And finally, another picture of some of the steps we climbed;more positano steps

Imagine being presented with this, on a very hot day after already having climbed a couple of hundred steps. It really did seem a little never-ending at this point, but I’m so glad we persevered. You can also see in this picture a couple of entrances to houses on this flight of stairs. Just carrying shopping or children up these steps would wear me out, never mind the preceding hundreds! The reason that Italians have fewer heart attacks has nothing to do with olive oil and everything to do with towns and villages like this!

Sorrento

VesuviusJust a couple of photos today. I am acutely aware that I’ve been meaning to write about my holiday for nearly a month now, but I just don’t seem to have the time! So I’m posting a couple of my favourite pictures.

The first one is the iconic image of Vesuvius from Sorrento that I’ve carried in my memory since I was last in Sorrento in 2000. Strangely, it was a lot larger and closer than I’d remembered, looming over the Bay of Naples. The cragginess of the outline only served as a reminder that this isn’t an extinct volcano, and could become active and extremely dangerous to the thousands who live on the slopes and in the surounding area at any time.

Jennie in Sorrento

This photo is to prove that I was actually there, and that I’m not just using a friend’s pictures! I think this might have been taken on the first day, which would explain the lack of beaming smile – I was worn out! All the travelling took its toll on us and we were asleep very early on that first night. Back to the photo; I’m standing by railings which are on the edge of the cliff on which Sorrento sits. Some of it (the old and new harbours, for example) are at the bottom of the cliffs, but the majority of the town is many metres above sea level. From the sea, we could see lots of staircases cut into the cliff face leading from the hotels at the top down to their private beaches. One way to lose weight whilst on holiday, and ensure that you get your daily cardio workout!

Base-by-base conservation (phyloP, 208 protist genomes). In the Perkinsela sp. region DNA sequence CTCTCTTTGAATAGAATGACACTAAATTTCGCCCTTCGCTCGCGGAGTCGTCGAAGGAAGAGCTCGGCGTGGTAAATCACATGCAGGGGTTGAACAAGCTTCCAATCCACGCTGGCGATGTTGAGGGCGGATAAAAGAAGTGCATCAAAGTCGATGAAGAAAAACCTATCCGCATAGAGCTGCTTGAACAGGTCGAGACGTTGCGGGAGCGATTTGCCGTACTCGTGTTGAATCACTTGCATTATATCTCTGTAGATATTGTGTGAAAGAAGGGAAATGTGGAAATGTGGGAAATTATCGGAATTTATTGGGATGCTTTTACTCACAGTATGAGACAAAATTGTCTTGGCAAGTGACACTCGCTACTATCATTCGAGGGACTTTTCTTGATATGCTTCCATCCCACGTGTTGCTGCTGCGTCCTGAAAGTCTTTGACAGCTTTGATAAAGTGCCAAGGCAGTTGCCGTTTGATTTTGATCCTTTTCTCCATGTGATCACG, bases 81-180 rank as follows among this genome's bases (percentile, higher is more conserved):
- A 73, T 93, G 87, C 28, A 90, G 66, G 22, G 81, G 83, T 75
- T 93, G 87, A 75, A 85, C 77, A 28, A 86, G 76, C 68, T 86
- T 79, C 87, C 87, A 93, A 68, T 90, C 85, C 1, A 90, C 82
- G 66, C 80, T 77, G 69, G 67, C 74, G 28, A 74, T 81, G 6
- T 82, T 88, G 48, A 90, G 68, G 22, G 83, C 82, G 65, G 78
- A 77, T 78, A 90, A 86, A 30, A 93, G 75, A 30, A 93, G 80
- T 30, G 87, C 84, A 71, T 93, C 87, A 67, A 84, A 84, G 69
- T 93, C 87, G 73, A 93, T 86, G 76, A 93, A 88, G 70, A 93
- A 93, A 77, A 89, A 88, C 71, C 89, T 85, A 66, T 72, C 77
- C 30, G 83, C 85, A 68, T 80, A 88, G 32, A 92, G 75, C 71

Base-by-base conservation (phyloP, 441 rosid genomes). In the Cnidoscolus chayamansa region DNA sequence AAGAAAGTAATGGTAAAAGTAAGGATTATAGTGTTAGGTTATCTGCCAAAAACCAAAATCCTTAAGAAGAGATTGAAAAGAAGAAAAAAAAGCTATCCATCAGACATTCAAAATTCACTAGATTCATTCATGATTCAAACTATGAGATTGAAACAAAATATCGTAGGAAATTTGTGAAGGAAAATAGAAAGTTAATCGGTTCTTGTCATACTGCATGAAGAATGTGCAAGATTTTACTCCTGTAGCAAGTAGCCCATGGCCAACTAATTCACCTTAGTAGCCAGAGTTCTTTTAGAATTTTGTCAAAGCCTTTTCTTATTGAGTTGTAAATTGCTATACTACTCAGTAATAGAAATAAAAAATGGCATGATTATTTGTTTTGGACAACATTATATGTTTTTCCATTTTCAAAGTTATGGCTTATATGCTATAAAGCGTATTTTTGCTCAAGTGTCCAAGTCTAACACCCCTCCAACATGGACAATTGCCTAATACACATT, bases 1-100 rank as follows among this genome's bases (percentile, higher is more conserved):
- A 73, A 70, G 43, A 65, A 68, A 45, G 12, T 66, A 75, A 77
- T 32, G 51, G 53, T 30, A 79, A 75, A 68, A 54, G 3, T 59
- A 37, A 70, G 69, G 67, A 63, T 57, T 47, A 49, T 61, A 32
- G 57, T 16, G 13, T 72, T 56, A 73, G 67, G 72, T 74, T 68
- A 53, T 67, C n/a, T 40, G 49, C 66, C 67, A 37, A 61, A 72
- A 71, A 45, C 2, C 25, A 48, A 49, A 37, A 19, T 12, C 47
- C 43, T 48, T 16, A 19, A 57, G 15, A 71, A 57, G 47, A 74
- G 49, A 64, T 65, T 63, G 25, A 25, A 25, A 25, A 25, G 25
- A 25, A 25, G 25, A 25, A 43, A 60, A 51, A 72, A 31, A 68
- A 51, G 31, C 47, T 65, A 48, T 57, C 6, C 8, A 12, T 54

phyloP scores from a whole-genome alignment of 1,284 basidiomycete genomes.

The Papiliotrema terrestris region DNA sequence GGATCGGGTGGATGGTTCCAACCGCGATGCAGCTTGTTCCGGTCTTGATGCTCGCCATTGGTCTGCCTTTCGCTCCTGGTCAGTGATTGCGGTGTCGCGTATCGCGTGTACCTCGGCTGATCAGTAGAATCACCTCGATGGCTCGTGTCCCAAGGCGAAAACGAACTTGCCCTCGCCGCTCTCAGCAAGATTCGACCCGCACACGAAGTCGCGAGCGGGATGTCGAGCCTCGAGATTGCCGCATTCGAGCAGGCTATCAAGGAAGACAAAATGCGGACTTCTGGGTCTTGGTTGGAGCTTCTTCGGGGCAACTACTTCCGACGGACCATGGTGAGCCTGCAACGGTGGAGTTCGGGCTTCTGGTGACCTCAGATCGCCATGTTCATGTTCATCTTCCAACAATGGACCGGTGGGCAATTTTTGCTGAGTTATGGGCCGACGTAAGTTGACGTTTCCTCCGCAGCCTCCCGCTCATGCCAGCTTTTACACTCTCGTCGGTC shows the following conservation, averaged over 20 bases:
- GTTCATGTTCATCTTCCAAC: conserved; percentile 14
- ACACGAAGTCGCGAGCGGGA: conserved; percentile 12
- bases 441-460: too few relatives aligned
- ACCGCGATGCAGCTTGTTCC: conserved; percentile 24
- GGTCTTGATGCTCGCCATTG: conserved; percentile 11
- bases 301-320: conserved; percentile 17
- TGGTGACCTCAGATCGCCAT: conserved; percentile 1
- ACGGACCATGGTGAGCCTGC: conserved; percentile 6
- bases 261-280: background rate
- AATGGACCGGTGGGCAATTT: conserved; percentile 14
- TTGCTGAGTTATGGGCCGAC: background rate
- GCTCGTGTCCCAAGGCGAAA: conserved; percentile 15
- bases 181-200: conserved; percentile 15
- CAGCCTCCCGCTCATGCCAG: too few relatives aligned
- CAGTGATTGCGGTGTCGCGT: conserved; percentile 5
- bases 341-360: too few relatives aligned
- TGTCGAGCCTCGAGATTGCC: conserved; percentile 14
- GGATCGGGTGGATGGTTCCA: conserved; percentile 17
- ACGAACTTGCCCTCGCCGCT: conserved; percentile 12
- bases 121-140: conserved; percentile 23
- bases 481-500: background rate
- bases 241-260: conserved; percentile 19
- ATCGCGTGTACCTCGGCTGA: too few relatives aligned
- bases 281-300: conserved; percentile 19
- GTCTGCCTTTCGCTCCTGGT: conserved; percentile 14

Vesuvius at sunset

And finally, for today, Vesuvius at sunset, it’s peak masked by a blanket of cloud. Had I been a proficient artist I could have captured the colours in the sky much more effectively than did my camera, but you’ll have to make do with this! Isn’t it beautiful? We stood and watched the sunset for ages, having gone down to the old harbour in the almost village-suburb of Marina Grande speciafically to see it from such a good angle. In fact I think that we saw Vesuvius pretty much each day at this time, from various viewpoints.

More to come, I promise. I’ve lots of lovely pictures of our trip to Positano, the local harbour festival, the Amalfi Coast from the boat trip we took and of our hotel. However, at the current rate I’ll be lucky if I get all of that written by Christmas! Oh well, please bear with me!